Chris Gray has always loved animals and the first to enter her life was the family dog - a Smithfield Kelpie named Bobby. The friendship that developed left her with a yearning to be surrounded by animals who would become friends, just as Bobby had been. Over the years Chris has found life often gives just what you need when you most need it. The first animal to enter her adult life was a dog that she literally dragged out of rising floodwaters. And that was just the beginning of thirty five years (to date) of rescuing and adopting a long line of strays and waifs. These have included nine dogs, nine cats and seven horses. Of course not all her animal companions came from such dire backgrounds.
The concept for this book originated with her desire to honour the memory of the numerous animal friends whose company she's enjoyed over the years. Never having experienced the joys and trials of motherhood, her animal companions became her 'children'. Over the years she's chosen to stop, to watch and to think about the actions and reactions she's witnessed and has concluded animals are very intelligent. In her own words: "I've had fun learning their 'language' and translating it into human-speak.
Publisher for my late wife's books. Chris Gray was a wonderful wife and friend, and her love of animals can be seen in her books. I am proud to be able to present her stories to the world and hope that her efforts in writing these stories whilst battling strokes and Lupus will be an inspiration to all new authors and readers
This is the first story about Dorado and shows from the start just how egotistical some horses can be.
Yet Chris always remarked that Dorado was special and was, of all her horses, the smartest.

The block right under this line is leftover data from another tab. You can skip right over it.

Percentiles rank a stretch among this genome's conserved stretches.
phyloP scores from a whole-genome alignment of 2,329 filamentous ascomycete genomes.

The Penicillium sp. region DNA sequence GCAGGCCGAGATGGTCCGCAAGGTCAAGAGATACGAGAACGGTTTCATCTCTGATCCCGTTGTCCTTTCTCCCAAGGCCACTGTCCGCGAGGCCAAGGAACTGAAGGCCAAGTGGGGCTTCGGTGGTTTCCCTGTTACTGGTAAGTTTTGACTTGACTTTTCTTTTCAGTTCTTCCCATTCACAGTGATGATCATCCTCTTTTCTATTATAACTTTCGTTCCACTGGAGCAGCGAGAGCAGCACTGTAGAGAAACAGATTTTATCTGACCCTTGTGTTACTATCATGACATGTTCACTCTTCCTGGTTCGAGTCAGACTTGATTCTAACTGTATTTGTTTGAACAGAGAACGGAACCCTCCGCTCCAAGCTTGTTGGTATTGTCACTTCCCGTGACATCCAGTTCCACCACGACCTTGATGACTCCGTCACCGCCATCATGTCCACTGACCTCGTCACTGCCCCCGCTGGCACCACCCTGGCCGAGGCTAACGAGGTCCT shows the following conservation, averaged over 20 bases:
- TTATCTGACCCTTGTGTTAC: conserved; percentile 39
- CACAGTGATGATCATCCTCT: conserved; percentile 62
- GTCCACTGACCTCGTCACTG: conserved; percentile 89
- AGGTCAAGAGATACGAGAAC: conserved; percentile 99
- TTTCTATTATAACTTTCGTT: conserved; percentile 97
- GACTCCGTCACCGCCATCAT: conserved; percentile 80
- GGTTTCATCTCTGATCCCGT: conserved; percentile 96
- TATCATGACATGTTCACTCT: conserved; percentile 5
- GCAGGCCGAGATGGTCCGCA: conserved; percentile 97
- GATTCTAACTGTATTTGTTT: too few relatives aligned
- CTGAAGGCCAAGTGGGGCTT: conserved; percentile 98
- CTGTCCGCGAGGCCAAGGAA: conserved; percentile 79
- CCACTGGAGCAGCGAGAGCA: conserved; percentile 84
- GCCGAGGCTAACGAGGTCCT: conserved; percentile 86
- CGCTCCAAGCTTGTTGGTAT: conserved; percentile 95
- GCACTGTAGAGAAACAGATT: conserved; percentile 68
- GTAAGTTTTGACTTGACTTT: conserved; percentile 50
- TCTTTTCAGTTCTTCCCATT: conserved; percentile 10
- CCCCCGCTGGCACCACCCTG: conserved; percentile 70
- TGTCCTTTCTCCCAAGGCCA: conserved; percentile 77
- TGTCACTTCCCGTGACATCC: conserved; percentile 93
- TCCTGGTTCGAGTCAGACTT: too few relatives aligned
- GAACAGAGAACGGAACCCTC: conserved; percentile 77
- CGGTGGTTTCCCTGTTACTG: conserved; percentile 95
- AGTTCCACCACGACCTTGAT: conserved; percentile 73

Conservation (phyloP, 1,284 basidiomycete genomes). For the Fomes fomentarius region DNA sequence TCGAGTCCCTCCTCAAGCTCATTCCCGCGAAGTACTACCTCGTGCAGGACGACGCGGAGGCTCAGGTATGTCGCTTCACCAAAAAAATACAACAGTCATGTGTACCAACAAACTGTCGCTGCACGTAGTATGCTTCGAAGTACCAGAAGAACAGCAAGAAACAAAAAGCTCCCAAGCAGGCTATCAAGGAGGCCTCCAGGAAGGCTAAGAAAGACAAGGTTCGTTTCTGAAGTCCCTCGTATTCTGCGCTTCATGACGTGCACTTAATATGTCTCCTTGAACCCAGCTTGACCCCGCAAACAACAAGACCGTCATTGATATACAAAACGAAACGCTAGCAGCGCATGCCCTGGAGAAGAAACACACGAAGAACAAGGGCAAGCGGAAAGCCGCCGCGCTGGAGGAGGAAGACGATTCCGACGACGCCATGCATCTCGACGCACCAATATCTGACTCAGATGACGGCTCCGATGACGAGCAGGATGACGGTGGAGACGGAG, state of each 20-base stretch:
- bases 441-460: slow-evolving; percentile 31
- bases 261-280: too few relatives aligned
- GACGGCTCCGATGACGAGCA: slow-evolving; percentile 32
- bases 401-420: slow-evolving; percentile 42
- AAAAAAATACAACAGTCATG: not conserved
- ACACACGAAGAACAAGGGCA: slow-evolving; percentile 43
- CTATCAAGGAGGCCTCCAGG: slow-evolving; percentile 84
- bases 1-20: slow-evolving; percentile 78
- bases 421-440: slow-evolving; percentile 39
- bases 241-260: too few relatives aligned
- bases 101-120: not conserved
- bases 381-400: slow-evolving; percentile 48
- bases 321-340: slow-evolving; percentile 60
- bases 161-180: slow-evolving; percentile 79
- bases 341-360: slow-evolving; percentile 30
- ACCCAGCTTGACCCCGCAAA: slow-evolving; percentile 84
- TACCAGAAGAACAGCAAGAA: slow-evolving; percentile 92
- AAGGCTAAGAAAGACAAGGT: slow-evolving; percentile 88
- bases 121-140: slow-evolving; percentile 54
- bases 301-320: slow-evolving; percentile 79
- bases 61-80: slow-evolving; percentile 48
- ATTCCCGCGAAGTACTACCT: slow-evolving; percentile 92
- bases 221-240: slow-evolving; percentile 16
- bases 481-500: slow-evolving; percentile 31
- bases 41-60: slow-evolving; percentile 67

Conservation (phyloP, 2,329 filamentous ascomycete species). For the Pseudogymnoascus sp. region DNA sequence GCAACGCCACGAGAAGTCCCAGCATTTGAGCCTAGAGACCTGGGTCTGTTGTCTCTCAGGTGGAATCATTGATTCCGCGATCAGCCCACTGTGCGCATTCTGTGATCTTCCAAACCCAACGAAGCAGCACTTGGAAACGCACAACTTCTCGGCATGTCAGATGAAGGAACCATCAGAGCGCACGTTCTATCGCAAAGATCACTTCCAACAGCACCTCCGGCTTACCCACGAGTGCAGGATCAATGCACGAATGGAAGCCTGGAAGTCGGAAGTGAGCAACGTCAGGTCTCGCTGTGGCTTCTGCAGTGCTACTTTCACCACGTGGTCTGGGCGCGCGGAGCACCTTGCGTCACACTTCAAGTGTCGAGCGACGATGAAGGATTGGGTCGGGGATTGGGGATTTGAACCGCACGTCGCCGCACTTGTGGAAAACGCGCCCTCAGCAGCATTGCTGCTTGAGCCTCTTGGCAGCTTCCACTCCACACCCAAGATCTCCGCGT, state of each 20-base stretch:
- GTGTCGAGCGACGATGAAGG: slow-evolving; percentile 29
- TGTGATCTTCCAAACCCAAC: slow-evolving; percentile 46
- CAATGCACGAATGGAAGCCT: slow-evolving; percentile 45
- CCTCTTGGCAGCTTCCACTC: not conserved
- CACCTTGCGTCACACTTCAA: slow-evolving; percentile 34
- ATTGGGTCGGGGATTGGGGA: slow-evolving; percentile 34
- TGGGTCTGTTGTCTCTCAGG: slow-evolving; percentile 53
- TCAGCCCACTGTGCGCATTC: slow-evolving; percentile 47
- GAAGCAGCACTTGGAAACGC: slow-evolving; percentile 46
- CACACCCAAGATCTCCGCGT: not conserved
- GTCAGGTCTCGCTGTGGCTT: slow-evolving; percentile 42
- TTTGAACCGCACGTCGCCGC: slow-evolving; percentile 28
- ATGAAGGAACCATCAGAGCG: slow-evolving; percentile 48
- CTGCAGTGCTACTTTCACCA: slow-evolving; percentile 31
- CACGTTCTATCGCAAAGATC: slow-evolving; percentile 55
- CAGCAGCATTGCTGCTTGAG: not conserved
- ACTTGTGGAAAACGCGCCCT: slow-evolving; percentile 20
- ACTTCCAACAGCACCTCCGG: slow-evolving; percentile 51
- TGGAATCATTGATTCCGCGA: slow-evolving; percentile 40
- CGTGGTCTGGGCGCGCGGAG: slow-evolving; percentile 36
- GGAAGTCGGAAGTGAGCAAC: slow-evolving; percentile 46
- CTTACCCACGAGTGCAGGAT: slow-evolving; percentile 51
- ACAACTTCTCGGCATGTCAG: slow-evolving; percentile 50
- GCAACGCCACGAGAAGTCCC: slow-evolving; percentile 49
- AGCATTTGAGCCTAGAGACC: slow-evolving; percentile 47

Reading these stories you can clearly picture what he would have been like to ride, and the joy that children must have found from seeing him "parading".
If Animals Could Speak
“I’m Here, Don’t You Know?”
Dorado took only one day to settle in and check out the extent of his domain: in other words, the position of the fences. Once he’d sussed out his boundaries, he decided it was time to let the world know he’d arrived.
Whenever another horse was ridden past our place, my gelding would act out his stallion role. No matter where he was in the back paddock, Dorado would gallop over to the dam and up along the back wall. Once he’d made his grand entrance, he’d stop and pose for the passersby. He always stood with one front leg raised, tail held high and neck beautifully arched as he tossed his head and shook his mane.
When he felt the world was watching him, he’d issue a challenge to the passing horse and rider: “This is my domain. Don’t you try to set foot in my paddock or I’ll give you ‘what for’. And by the way, don’t you think I’m the handsomest stallion you’ve ever seen? I think I am!” After that he’d just stand there posing and expecting to be admired—which invariably he was much to the stroking of his ego.